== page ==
My expectations were high for this joint Abbey Theatre/Royal Court production starring Stephen Rea, last seen in Ballyturk at the NT. Rea is one of my favourite actors, versatile and strangely ageless; he turns 70 in October I trust him not to put his name to anything poor.
There is no doubt that David Ireland’s Cyprus Avenue is my play of 2016-so far! Its intimacy (a small in the round production directed by Vicky Featherstone) increases that tension that would be nothing in a larger theatre but not only do feel like witnesses to Miller’s behaviour but also complicit in not stopping him. It humours and unsettles equally. as we descend into madness with Rea’s Eric Miller, an Ulster man who convinced himself that his new born granddaughter is Gerry Adams. Rea is rarely off stage and what could be a basic portrayal of an elderly, dour Belfast man becomes a story of identity, particularly identity in a divided country like Northern Ireland, race, gender and (lack of) acceptance by some of the older generation.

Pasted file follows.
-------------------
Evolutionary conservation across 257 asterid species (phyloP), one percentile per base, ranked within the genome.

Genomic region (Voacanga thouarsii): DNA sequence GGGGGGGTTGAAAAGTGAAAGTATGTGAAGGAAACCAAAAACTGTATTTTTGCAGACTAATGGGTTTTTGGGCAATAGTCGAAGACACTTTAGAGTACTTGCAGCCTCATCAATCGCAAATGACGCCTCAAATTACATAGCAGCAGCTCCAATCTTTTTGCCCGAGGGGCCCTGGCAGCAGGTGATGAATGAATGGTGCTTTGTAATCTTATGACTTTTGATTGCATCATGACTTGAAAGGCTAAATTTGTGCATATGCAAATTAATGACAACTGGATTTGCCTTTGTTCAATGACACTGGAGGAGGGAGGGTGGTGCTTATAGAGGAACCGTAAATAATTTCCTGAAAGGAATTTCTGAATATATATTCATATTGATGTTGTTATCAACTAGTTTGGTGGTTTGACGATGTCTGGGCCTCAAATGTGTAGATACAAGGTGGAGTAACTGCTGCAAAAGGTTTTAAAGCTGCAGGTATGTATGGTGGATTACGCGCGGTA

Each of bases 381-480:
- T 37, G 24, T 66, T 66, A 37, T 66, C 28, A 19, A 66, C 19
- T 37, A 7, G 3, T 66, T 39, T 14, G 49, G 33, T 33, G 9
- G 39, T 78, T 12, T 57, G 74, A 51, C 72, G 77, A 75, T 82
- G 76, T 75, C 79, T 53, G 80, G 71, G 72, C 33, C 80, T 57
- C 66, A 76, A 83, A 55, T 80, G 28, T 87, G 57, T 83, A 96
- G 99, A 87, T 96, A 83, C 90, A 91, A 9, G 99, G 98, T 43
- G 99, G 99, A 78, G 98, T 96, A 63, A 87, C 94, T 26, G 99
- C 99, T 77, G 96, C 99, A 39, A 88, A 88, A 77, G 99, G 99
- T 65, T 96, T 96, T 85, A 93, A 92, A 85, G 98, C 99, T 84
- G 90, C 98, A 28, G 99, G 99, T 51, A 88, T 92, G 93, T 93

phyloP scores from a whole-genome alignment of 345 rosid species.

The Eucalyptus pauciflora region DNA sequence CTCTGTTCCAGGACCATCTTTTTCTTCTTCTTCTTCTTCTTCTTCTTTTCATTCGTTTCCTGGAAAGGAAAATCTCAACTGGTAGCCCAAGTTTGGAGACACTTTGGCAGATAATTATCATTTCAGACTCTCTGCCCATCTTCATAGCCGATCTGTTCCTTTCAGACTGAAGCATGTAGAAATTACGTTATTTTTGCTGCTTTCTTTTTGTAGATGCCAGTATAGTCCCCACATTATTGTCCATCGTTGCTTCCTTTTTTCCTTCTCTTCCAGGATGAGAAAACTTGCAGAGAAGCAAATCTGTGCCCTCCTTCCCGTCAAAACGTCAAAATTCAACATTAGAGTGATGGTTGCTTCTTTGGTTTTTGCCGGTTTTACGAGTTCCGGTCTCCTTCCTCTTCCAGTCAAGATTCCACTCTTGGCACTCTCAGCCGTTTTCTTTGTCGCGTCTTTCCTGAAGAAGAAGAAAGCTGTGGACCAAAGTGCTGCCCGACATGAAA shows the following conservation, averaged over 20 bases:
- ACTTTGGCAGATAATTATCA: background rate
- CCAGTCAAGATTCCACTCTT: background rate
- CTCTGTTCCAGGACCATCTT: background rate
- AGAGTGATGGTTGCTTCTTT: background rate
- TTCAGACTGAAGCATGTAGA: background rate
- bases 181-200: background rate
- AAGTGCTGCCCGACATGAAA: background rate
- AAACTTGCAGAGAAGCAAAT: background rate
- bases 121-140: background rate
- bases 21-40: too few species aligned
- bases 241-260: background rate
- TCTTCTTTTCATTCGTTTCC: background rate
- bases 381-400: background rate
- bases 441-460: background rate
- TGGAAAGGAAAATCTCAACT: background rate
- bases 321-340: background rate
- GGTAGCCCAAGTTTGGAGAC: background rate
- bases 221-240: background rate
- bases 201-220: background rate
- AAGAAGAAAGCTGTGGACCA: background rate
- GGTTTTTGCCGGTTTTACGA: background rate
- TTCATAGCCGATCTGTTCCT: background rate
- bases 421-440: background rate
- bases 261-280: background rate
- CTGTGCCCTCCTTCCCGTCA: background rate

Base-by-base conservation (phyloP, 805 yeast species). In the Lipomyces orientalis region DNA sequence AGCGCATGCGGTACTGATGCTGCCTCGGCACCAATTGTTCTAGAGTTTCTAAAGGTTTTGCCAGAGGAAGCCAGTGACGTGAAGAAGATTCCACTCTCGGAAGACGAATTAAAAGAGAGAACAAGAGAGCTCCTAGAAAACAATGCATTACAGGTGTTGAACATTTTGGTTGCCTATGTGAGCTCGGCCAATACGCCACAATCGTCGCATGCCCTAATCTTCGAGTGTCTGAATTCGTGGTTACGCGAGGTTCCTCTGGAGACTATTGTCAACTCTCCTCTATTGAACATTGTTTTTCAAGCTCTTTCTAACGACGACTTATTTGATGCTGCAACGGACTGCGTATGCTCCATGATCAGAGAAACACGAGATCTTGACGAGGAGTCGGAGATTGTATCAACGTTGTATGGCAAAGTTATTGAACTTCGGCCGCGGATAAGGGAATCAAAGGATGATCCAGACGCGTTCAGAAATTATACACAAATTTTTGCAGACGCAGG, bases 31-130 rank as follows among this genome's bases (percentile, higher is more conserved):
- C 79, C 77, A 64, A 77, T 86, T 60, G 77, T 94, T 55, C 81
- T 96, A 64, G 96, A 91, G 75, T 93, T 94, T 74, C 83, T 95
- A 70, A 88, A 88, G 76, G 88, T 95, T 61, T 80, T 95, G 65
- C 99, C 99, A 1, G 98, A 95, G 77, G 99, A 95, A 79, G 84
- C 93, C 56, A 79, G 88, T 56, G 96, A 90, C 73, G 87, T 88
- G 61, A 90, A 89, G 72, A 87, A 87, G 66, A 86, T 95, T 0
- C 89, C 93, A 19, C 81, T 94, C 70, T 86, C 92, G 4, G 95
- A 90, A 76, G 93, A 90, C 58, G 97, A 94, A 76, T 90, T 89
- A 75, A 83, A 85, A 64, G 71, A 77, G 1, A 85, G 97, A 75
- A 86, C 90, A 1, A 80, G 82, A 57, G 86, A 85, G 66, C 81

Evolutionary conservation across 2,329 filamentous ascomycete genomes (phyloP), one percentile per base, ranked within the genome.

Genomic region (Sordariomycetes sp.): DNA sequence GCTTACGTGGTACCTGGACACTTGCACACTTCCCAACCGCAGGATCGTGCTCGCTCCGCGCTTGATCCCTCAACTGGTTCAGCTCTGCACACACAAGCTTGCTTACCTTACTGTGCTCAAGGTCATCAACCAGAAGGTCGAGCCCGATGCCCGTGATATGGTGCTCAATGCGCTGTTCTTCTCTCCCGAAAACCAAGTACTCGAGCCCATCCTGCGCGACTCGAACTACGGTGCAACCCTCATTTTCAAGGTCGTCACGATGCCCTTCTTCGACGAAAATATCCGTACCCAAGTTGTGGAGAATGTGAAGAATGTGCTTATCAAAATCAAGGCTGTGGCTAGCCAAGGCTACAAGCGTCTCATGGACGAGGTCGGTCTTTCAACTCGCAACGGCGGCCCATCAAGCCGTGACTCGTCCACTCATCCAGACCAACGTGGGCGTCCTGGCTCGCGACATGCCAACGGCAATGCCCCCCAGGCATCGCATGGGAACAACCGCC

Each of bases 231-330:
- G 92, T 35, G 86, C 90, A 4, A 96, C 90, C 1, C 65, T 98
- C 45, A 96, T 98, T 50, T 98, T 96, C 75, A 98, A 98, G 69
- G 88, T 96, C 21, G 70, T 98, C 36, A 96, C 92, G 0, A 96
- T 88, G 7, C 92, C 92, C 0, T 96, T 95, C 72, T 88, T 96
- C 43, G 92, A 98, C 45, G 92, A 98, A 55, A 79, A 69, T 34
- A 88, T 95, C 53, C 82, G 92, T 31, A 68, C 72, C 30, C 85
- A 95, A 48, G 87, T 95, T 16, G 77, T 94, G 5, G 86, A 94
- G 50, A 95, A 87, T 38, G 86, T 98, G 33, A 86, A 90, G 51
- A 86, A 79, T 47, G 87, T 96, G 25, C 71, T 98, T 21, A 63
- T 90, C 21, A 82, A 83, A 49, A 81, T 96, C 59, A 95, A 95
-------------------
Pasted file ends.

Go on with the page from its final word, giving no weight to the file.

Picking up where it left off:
The strongest scene for me is Rea’s monologue about his trip to London, his confusion at the English embracing Irish identity over their Britishness-(with particular contempt for O’Neills pubs and English descendants of the Irish, as it mainly becomes it becomes clear that his fear is the unknown. He doesn’t know the Catholics and he has lived in this bubble in the belief that any knowledge of anything else will destroy all he has known. That isn’t to say Rea can’t interact with his co-stars and his scenes with Slim (Chris Corrigan) and Bridget, his therapist (Wunmi Mosaku) reveal the depth of insecurity as they desperately try to understand him and his reasoning but I felt his wife Bernie (Julia Derden) and daughter (Amy Molloy) were underwritten and didn’t delve as deeply into Eric’s apparent hatred of women (yet another group he didn’t understand) as much the production could have done.
Royal Court until 7 May.